There are 160m carriers of the hepatitis C virus across the world. Combined with the hepatitis B virus, which has 240m carriers, this causes 1.4m deaths every year.
Yet there are grounds for optimism around hepatitis C. Numerous pharmaceutical companies have recently brought to market new sets of "direct-acting antiviral" medicines to combat the infection. These have been shown to permanently clear the hepatitis C virus in 90% of patients in only a few short weeks, and with negligible adverse effects. It is not an overstatement to say that these antivirals have the potential to do for hepatitis C what oral vaccination did for polio.
But there is a fly in the ointment. The new drugs are unaffordable. Take the UK as an example, where around 214,000 people live with hepatitis C. Going by the indicated list price of £3, it would cost around £7.5 billion to treat every infected person. Even the staunchest hepatitis advocate would concede that since that approaches the entire NHS annual drug budget, treating everyone is not feasible in the short term.
The Moral Maze
This presents a conundrum for policy professionals across the world: if we cannot afford to treat everyone in need immediately, how should we go about allocating the limited number of treatments that we can afford? With direct-acting antivirals now available in virtually all high-income countries, the two main routes available to those in charge of health budgets are as follows.
The first can be dubbed the "anti-decision" option. You allow the situation to develop organically, without exerting any guiding hand over who receives treatment now and who waits until later. This circumvents having to make a potentially unpopular decision on rationing. But not all patients have an equal need for treatment -- and where demand for a medicine outstrips supply, a decision not to prioritise anyone often amounts to a tacit decision to prioritise unjustly on social criteria.
This is what happened when insulin was made publicly available in the 1920s, for instance, following its discovery by Fredrick Banting. Severe production constraints meant that demand for insulin far exceeded its possible supply and there were no formal criteria to decide who should be prioritised. As a result, the drug was largely allocated to Banting's own patients and to the politically well-connected.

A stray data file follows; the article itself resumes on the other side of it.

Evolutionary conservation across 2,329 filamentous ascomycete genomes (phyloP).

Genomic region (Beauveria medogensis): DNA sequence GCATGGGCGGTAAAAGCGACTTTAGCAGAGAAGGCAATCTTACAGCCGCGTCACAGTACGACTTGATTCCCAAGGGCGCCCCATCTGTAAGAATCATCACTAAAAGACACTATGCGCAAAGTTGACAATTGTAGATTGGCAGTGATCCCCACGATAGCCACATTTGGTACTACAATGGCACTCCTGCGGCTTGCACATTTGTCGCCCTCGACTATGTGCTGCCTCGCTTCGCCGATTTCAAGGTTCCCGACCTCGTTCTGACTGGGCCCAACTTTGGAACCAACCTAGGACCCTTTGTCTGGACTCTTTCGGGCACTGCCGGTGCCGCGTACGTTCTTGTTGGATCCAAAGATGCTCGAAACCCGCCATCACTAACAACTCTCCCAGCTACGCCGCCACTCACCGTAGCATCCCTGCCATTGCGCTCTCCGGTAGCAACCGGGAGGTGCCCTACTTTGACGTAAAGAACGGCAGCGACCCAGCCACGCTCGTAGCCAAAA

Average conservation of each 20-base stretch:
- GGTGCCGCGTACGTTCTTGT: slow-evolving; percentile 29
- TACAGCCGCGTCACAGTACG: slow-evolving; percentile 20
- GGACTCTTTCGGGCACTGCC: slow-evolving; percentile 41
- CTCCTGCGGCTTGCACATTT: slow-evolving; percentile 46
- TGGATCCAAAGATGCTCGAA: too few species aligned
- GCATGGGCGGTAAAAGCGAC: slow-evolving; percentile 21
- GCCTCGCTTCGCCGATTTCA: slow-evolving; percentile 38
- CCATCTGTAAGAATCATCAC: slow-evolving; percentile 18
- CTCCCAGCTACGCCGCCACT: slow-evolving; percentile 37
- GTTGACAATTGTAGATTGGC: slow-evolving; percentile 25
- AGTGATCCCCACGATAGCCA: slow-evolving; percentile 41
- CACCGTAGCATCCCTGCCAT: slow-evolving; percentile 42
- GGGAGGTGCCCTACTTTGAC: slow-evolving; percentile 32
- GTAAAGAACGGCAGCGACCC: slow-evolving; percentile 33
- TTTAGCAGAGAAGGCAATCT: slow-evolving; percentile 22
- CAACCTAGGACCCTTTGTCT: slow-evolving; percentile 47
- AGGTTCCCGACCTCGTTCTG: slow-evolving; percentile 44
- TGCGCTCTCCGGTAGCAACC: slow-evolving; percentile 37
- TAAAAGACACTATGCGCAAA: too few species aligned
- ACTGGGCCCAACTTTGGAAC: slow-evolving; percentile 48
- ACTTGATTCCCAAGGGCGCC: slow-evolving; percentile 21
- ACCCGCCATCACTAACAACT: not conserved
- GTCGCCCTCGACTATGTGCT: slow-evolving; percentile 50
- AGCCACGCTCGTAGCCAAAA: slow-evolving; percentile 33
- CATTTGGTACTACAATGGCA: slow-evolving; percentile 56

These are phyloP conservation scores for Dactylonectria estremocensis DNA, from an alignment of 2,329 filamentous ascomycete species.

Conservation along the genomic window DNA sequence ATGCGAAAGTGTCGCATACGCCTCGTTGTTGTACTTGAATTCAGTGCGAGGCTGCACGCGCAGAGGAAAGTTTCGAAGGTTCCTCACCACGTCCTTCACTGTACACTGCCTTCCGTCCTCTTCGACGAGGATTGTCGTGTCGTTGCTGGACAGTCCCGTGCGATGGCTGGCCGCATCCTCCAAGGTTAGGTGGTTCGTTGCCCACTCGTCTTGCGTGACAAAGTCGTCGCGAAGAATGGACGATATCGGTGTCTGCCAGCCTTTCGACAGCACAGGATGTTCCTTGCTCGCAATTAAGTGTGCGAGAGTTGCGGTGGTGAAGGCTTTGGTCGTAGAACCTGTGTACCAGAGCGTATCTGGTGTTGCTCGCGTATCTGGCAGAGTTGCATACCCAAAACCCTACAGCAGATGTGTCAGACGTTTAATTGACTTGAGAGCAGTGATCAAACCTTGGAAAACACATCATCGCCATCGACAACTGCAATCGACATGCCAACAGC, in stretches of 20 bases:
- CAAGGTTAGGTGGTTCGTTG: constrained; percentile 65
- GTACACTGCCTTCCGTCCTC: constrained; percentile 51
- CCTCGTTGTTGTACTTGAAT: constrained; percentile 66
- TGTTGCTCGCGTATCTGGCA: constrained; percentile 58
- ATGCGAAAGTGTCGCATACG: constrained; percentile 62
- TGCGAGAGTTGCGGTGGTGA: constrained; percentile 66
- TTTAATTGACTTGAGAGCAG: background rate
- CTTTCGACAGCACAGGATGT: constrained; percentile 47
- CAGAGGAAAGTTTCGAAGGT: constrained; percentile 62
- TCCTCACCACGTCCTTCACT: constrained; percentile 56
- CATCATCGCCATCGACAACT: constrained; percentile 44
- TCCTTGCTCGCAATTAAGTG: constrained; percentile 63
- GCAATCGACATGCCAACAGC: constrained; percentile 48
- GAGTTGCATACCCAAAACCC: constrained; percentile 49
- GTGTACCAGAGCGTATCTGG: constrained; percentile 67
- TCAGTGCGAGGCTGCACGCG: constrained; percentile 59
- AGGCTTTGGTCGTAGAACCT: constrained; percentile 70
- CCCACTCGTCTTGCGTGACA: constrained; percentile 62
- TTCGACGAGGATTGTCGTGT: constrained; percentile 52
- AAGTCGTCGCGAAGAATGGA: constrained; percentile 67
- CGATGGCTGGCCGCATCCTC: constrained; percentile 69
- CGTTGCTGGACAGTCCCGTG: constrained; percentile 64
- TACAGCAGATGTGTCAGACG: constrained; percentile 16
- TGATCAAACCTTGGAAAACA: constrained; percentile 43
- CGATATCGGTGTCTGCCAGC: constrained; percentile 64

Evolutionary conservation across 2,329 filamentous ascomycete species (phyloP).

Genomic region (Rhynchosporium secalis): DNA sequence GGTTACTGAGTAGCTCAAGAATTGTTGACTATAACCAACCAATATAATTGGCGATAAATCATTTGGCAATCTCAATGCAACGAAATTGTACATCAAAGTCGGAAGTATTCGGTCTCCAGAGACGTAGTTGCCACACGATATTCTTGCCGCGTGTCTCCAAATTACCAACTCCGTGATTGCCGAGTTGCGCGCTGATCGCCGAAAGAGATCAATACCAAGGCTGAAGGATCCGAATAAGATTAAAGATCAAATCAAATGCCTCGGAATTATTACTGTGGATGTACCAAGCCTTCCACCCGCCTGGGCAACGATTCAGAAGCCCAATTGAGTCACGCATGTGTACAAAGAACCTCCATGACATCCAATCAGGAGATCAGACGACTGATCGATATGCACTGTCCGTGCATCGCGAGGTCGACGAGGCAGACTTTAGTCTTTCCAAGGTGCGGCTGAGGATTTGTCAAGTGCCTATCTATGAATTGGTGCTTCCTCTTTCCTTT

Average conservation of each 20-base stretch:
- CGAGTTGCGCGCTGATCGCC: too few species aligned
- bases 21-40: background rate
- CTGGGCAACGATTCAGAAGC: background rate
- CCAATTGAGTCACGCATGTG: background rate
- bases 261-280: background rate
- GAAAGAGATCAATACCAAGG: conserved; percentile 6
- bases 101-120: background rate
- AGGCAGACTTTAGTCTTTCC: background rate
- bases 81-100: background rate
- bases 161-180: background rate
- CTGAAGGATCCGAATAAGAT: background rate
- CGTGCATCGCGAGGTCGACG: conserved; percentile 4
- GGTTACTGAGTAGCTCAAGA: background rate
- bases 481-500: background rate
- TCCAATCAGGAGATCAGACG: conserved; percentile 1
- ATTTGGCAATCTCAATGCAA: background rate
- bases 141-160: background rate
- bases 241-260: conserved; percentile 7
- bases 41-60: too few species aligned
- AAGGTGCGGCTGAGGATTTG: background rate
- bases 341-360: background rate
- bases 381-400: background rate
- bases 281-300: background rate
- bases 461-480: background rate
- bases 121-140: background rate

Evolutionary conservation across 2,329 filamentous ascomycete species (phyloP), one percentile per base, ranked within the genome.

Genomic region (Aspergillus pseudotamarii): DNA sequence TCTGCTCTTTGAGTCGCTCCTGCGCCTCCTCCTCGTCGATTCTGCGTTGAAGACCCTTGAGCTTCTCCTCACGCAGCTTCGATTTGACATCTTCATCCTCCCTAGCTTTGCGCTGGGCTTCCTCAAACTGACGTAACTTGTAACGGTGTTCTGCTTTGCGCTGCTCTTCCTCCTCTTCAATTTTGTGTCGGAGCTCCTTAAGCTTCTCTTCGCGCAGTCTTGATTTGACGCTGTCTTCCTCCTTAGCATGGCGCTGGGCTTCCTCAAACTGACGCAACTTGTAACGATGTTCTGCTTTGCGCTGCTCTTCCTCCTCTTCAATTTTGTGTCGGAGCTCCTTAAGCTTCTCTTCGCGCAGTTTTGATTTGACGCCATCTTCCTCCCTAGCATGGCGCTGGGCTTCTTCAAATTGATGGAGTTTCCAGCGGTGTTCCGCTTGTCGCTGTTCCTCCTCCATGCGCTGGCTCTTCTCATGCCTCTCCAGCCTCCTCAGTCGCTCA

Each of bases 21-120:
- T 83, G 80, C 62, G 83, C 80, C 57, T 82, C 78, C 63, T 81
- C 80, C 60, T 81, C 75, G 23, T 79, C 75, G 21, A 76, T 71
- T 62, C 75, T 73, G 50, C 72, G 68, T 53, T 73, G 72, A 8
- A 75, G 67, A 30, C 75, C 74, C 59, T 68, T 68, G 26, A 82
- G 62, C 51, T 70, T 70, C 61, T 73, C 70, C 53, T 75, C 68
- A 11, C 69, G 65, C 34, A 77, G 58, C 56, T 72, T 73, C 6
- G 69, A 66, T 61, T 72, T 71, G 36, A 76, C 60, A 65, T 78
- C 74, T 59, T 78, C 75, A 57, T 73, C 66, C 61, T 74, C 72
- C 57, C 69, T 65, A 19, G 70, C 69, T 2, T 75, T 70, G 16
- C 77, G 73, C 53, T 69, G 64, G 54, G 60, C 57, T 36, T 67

The second route is the diametric alternative. Rather than avoiding making a decision, you take the bull by the horns and prioritise explicit groups of patients to accomplish a specific public health goal. The challenge is to identify which goal, for there are several worthy candidates. One might say, for example, that hepatitis C transmission rates among people who inject drugs are too high, and so remedying this problem should be the priority.
Others may take the view that the steady year-on-year increases in people who develop severe consequences from the infection can't be tolerated, so we should use the treatments to turn this tide. Both goals are laudable and legitimate, but the costs prohibit prioritising both. In other words, the opportunity cost of prioritising one is to forfeit the other.
On the Ground
So what approach are we leaning towards? In the UK a consensus is emerging that the near-term priority should be treating patients with advanced liver fibrosis -- this is also being pursued by private and state-funded health insurance programmes in the US. This advanced liver fibrosis subgroup, (which accounts) for about 30% of the total hep C infected population in Scotland, exhibits by far the greatest immediate risk of severe liver complications like liver failure and liver cancer, the prognoses for which are very bleak.
The crucial fact that prioritising this group will save the most lives makes it possible to justify the policy both to individual patients and to those who want to see the biggest public health benefit. Scotland, for instance, expects to reduce new-onset liver failures and liver cancer by 75% to fewer than 50 cases a year by 2020 if this strategy is followed through. With the number of cases currently rising fast, this would be nothing less than remarkable.
But let us not lose sight of the wider picture. Viral hepatitis is a global problem whose solution depends not just on making progress in richer countries, but making inroads in poorer countries too -- particularly those in Asia and Africa where the greatest viral hepatitis burden lies. A global problem requires global endeavour. Historically, most governments and the big aid donors have been lacklustre at investing in this cause.
Cue then the Glasgow Declaration, unveiled at the close of the first world hepatitis summit, which was held in the city in September. It is an open letter imploring all governments to work together to eliminate viral hepatitis as a public health concern.
Will it be heeded? Certainly the declaration has popular support, and the fact that a world hepatitis summit took place at all is an indication that the tide of apathy may be turning on this Cinderella disease. While governments debate which policies to follow in relation to the new hepatitis C drugs, it will be interesting to see how they have reacted to the declaration by the time of the second world summit in Brazil next year. Watch this space.
Hamish Innes, researcher, Glasgow Caledonian University; David Goldberg, researcher, Glasgow Caledonian University; Sharon Hutchinson, professor of epidemiology and population health, Glasgow Caledonian University
This article was originally published on The Conversation. Read the original article.